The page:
At a town hall meeting in Kolkata, India, Secretary of State Hillary Clinton said Monday that she believes the United States will one day elect a woman president — but that she doesn’t plan on running for the office herself.

Secretary of State Hillary Clinton. (Saul Loeb — Associated Press)

Reports the Post’s Jia Lynn Yang:

At the town hall held at a girls’ school, the moderator and members of the audience implored Clinton to run for president of the United States in 2016.

“I’m very flattered but I feel like it’s time for me to step off the high wire,” she said. “I’ve been involved at the highest level of American politics for 20 years now. I’d like to come back to India and just wander around without having the streets be closed and a lot of security around.”

Clinton later met for nearly an hour with one of the most famous women in India, Mamata Banerjee, chief minister of West Bengal and a critical ally for the ruling Congress party. Banerjee, who is also known as “Didi,” meaning older sister, ended 34 years of Communist rule in West Bengal last year.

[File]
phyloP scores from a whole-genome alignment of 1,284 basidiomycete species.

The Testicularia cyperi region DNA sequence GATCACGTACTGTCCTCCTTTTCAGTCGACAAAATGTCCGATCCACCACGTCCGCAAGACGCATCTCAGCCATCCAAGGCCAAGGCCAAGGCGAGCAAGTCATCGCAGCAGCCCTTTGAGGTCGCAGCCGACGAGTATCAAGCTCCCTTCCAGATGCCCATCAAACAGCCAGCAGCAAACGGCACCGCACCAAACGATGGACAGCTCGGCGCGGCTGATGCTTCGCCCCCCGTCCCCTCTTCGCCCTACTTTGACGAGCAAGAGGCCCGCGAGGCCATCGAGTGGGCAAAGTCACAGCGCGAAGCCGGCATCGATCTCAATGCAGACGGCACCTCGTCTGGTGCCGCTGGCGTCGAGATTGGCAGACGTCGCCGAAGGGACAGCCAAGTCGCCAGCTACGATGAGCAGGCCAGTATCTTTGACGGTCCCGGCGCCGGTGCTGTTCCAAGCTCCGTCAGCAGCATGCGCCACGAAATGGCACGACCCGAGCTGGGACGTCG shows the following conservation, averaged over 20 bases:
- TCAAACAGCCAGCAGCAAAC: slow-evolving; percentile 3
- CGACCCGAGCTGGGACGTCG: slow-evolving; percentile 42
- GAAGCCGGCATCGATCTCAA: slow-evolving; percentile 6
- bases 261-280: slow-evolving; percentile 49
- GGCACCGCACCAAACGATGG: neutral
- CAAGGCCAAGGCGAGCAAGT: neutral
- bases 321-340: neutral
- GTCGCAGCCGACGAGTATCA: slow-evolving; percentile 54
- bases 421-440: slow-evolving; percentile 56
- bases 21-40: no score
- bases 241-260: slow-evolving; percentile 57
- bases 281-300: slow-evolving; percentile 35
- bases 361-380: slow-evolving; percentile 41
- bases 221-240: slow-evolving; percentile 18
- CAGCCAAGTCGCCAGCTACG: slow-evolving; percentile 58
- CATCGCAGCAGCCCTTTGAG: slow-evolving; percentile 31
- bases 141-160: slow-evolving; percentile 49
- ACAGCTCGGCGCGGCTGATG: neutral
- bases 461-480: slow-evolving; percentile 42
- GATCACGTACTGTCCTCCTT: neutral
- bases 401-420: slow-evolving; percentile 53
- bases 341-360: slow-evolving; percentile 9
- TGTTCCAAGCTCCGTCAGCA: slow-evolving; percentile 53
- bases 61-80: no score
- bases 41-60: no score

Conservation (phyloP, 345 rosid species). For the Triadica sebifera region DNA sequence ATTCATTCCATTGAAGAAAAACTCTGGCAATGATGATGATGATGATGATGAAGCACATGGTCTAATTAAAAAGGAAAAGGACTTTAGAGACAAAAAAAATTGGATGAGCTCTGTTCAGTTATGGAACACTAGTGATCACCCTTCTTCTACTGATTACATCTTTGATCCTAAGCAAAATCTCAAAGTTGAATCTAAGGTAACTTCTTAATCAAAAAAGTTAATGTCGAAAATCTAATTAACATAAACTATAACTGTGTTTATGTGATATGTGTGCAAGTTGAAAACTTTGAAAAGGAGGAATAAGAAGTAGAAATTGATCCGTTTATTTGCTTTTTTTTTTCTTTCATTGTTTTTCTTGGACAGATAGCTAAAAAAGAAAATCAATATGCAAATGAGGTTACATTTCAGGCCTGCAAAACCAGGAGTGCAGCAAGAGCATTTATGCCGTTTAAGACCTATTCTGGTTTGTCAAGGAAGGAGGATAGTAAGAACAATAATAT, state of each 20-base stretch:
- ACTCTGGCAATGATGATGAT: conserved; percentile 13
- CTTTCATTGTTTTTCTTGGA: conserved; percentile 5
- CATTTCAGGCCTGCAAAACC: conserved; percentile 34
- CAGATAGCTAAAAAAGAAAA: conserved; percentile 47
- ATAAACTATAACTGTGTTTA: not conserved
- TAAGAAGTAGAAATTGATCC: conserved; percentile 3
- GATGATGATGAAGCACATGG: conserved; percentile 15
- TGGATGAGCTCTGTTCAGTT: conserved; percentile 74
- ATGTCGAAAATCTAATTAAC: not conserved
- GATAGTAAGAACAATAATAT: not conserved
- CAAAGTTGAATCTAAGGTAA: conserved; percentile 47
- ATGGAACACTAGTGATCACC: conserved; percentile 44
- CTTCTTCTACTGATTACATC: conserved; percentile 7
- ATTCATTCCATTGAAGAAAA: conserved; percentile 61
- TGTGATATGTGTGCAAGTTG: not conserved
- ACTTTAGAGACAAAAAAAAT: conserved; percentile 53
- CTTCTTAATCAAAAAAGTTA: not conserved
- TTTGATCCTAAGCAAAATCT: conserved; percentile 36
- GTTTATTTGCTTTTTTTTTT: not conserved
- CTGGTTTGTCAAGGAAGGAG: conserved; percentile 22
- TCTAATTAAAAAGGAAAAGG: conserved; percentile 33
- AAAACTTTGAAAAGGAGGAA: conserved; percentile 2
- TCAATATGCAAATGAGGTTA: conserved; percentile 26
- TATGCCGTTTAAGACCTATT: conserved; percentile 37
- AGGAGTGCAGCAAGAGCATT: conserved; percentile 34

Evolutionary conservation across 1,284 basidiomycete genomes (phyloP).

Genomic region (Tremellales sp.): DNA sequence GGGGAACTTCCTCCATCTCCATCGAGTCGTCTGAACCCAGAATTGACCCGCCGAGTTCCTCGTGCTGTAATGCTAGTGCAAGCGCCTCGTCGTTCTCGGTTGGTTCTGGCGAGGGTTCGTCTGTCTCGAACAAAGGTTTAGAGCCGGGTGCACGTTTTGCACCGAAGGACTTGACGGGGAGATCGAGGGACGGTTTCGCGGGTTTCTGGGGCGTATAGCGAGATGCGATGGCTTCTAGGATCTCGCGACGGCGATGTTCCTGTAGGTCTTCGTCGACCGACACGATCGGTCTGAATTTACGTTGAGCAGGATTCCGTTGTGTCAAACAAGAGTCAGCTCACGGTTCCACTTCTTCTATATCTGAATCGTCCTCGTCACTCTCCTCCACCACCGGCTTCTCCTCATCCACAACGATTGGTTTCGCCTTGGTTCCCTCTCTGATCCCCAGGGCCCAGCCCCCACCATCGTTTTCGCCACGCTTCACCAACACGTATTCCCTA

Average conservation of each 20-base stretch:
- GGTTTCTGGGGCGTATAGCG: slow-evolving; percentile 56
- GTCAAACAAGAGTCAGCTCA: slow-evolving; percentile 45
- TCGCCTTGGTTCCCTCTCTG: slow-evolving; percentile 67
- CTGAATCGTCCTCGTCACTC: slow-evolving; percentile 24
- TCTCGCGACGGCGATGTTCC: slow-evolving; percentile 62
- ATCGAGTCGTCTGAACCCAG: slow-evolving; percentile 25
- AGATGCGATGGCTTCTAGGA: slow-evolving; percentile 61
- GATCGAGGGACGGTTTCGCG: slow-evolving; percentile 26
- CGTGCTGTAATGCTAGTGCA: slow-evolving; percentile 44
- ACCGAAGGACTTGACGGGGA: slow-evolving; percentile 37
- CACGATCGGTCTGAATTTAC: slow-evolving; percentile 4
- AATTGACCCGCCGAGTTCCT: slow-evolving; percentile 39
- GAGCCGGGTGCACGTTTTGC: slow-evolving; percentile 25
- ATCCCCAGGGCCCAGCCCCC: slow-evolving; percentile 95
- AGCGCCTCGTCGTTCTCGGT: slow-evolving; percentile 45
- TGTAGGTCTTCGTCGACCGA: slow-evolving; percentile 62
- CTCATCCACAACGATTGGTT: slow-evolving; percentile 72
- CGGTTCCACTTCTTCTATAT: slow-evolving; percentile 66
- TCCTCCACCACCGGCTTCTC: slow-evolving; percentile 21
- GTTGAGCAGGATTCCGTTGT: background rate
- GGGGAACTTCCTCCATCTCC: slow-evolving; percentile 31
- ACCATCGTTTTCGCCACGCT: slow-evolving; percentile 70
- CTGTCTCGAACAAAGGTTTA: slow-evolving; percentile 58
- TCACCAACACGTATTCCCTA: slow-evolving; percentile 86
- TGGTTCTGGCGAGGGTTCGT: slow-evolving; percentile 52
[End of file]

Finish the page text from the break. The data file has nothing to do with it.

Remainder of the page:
“I know for myself how difficult it is for women to get elected anywhere,” said Clinton in Kolkata. “When I meet a woman who’s broken through those barriers ... we share a common bond, if you will, having gone through the fire of electoral politics.”

According to Matthew Lee of the Associated Press, Clinton also told the audience, “I think that there will be an election that will elect a woman.”

The remarks by Clinton come one day after Vice President Joe Biden joked about running on a ticket with the secretary of state in 2016.

“Who is more likely to run for president in 2016, you or Secretary Clinton?” Biden was asked by host David Gregory on NBC’s “Meet the Press.”

”I think we may run as a team,” Biden responded. “I’m only joking obviously. I don’t know. I don’t know whether I’m going to run and Hillary doesn’t know whether she’s going to run.”

Clinton will be 69 on Election Day 2016, while Biden will be 73.

As our colleagues at The Fix have noted, Clinton is enjoying her highest-ever approval ratings — her approval stood at 65 percent in a Washington Post-ABC News survey last month.

Her rise in popularity comes, unsurprisingly, as she has been serving more than three years in the role of secretary of state rather than in the food fight of elective office.